When Darin Gater first explained how six detainees escaped from a Cook County jail, authorities said he described being held at bay with a makeshift knife as inmates set fire to a mattress to lure another guard to the scene.

Later, he told investigators he aided the escape to influence the upcoming sheriff's election by embarrassing outgoing Cook County Sheriff Michael Sheahan, a law enforcement official with knowledge of the investigation told The Associated Press.

Gater, 36, of Chicago was scheduled to appear in court Wednesday to face felony charges. He was charged Tuesday night with two counts of aggravated battery of a correctional officer, aggravated arson, escape and official misconduct. All six of the escaped inmates were captured.

Gater also was charged with possession of contraband — a shank, or homemade knife — in a penal institution and bringing contraband — a cell phone — into a penal institution, said Cook County state's attorney's spokesman John Gorman.

The official who described Gater's alleged admission, first reported by the Chicago Tribune and Chicago Sun-Times, spoke on condition of anonymity because of the ongoing investigation.

An attorney with the Metropolitan Alliance of Police law enforcement union said Gater had retained a private attorney, but did not know the lawyer's name. A home telephone number for Gater was unlisted.

Richard Remus, who is running against Tom Dart — Sheahan's chief of staff — and Sylvester Baker Jr. for the Democratic nomination for sheriff, said he doubts reports that Gater was trying to help his campaign.

"An officer is going to sacrifice his life or family for political gain for somebody else? It's beyond my understanding of human nature — I can't see it," Remus said.

Remus said Gater has not worked on his campaign and is not a friend. Remus was once his supervisor at the jail.

Gater — a former Marine who worked in the sheriff's department for 11 years — initially said he went into the shower area and removed an inmate's handcuffs and leg irons to let him shower. He said the inmate threw hot soapy water on him and held him at bay with the knife.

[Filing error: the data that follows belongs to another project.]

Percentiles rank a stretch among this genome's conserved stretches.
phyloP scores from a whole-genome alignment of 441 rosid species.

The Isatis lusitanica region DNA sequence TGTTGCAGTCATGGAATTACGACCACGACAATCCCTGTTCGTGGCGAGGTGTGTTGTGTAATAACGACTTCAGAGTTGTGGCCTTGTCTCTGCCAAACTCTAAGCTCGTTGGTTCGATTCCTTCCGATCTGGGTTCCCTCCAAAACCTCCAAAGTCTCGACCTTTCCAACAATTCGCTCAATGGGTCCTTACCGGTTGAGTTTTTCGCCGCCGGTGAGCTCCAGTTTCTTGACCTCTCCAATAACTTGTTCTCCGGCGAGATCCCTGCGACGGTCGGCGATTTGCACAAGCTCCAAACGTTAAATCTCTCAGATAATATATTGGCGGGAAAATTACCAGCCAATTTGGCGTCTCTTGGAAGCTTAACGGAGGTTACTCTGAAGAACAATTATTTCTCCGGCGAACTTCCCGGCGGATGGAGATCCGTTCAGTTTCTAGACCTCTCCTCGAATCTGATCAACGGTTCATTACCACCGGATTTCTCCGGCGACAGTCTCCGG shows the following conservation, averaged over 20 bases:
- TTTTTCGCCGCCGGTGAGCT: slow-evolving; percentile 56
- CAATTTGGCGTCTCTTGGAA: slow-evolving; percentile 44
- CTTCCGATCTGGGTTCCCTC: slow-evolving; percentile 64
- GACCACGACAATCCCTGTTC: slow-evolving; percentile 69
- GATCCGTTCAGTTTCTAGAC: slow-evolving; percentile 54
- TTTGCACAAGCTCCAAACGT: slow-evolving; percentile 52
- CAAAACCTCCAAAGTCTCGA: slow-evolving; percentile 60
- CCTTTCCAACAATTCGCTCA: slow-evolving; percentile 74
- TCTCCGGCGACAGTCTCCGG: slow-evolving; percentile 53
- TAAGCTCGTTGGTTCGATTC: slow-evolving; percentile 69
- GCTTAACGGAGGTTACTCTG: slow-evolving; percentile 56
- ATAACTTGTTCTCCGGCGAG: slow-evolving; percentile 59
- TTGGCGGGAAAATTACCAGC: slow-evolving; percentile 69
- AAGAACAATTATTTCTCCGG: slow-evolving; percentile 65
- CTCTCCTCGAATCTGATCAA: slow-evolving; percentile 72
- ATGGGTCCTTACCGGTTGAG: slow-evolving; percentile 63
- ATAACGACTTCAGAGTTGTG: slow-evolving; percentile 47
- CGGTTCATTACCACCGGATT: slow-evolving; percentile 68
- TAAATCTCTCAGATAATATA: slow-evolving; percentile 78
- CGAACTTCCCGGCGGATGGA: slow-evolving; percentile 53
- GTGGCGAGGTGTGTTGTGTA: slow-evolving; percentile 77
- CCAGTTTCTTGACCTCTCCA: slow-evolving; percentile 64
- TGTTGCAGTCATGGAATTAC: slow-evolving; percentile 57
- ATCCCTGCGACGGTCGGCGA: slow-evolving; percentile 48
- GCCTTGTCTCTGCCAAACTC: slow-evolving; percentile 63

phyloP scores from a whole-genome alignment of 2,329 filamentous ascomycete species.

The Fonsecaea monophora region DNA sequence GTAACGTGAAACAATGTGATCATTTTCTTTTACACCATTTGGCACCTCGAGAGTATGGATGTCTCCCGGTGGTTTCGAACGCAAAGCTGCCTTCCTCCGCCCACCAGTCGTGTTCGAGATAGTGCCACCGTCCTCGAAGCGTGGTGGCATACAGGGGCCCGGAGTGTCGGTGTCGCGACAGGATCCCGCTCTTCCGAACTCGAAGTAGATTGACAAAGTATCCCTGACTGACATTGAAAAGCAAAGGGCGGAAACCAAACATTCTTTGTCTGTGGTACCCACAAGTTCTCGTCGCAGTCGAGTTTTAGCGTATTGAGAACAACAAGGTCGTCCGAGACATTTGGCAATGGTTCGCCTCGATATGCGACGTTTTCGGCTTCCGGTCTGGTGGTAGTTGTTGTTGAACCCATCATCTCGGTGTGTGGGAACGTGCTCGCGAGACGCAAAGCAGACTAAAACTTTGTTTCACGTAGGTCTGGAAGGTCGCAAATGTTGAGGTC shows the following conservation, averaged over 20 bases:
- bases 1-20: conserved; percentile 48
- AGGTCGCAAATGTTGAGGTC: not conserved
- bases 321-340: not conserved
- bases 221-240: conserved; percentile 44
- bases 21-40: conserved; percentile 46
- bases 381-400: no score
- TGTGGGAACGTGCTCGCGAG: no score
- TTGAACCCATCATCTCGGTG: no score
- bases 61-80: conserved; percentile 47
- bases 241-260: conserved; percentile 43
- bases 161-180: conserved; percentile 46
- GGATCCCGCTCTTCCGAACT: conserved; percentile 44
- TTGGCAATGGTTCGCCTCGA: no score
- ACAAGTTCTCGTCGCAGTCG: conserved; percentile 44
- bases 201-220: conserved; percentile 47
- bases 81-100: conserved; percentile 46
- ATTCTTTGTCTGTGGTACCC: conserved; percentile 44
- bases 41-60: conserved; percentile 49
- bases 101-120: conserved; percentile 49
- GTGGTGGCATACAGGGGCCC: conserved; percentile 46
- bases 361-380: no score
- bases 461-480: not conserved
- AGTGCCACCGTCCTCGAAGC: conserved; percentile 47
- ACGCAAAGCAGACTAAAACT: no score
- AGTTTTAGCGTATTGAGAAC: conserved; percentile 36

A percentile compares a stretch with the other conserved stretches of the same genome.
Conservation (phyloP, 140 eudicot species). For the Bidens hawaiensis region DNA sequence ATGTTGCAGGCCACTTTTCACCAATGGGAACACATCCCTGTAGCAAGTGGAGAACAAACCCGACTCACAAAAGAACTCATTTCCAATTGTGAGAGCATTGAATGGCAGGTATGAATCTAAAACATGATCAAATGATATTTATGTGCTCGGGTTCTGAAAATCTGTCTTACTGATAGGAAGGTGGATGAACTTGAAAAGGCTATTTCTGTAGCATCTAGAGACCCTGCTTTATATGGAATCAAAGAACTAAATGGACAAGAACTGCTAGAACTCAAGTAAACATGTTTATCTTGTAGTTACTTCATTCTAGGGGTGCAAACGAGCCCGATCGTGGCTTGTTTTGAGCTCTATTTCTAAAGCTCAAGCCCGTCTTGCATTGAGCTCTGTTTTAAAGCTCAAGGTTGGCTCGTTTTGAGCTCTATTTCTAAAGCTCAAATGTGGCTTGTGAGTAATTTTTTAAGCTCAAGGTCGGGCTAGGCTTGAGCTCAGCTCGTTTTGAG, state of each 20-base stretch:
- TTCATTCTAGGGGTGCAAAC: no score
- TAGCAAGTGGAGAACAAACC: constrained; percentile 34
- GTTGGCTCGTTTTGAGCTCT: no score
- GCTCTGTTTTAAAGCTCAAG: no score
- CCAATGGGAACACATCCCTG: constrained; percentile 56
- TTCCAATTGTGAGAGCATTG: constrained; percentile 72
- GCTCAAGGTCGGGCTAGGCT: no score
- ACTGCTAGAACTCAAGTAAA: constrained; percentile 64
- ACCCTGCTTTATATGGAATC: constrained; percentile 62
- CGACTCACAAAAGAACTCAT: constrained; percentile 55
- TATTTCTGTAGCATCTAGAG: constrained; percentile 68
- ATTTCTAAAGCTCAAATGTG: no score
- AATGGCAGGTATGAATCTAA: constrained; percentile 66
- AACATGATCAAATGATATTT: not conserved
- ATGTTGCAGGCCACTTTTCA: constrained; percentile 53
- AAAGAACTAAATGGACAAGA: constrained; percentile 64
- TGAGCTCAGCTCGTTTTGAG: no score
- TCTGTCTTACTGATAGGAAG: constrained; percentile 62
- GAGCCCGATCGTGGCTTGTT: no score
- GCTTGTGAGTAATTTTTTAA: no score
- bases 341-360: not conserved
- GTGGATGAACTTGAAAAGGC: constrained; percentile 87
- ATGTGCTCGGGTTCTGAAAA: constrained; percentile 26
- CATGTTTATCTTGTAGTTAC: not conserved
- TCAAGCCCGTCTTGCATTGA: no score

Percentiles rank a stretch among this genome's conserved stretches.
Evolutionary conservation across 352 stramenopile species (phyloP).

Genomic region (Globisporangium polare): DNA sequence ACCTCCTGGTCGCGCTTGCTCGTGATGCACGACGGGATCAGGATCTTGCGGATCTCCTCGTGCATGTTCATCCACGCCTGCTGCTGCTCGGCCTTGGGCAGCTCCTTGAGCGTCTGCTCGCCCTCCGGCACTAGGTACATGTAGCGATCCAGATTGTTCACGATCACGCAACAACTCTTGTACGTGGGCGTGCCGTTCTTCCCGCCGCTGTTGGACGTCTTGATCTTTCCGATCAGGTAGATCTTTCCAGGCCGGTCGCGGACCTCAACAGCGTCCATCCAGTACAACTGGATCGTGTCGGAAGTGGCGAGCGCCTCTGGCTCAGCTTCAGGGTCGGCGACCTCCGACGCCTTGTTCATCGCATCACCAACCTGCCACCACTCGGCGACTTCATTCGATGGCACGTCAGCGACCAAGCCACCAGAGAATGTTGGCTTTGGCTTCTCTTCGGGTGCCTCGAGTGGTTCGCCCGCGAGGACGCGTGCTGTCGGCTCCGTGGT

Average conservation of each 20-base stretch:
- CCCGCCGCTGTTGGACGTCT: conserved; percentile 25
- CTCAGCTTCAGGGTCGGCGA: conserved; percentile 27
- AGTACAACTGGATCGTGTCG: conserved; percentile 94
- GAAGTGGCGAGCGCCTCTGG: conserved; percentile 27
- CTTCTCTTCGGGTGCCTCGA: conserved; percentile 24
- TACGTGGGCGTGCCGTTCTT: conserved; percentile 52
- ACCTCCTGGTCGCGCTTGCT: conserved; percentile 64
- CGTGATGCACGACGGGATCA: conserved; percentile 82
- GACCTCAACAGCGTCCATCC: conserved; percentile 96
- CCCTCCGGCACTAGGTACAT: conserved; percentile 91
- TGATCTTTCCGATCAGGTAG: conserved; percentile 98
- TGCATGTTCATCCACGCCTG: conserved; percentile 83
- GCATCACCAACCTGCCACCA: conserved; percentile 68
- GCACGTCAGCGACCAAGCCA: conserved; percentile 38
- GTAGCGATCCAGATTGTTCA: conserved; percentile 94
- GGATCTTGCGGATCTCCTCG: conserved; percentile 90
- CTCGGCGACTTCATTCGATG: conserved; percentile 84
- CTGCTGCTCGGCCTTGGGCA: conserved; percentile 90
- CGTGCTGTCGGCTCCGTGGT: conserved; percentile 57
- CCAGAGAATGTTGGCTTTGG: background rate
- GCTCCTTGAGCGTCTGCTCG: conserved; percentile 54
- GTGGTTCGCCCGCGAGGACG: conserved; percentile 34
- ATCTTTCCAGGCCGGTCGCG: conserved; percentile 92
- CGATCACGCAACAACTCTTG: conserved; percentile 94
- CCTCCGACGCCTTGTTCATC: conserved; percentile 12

The inmate then handcuffed Gater, put on his uniform and opened the electronic jail cell doors to let out six other inmates, according to Gater's original statements. Other inmates set the mattress fire to lure another guard, who was overpowered for his keys to unlock doors to a parking lot, he said.

Sheriff's department spokesman Bill Cunningham declined to comment on the charges, which came the same day the Chicago Police Department said its officers forwarded a tip about the escape to the sheriff's office hours before the inmates fled.

Police gave the information to Cook County authorities around 3:30 p.m. Saturday, police spokeswoman Monique Bond said. The six inmates broke out about midnight.

The jailbreak was the third at the Cook County Jail in the past 10 months. No inmates had escaped in the previous 10 years.

The sheriff's office said an officer at the jail followed proper procedure by forwarding the police department's tip to personnel assigned to the jail section where the plot supposedly was centered.

Cunningham said six jail officers on duty at the time of the jailbreak have been suspended with pay while the investigation continues. Gater is one of them.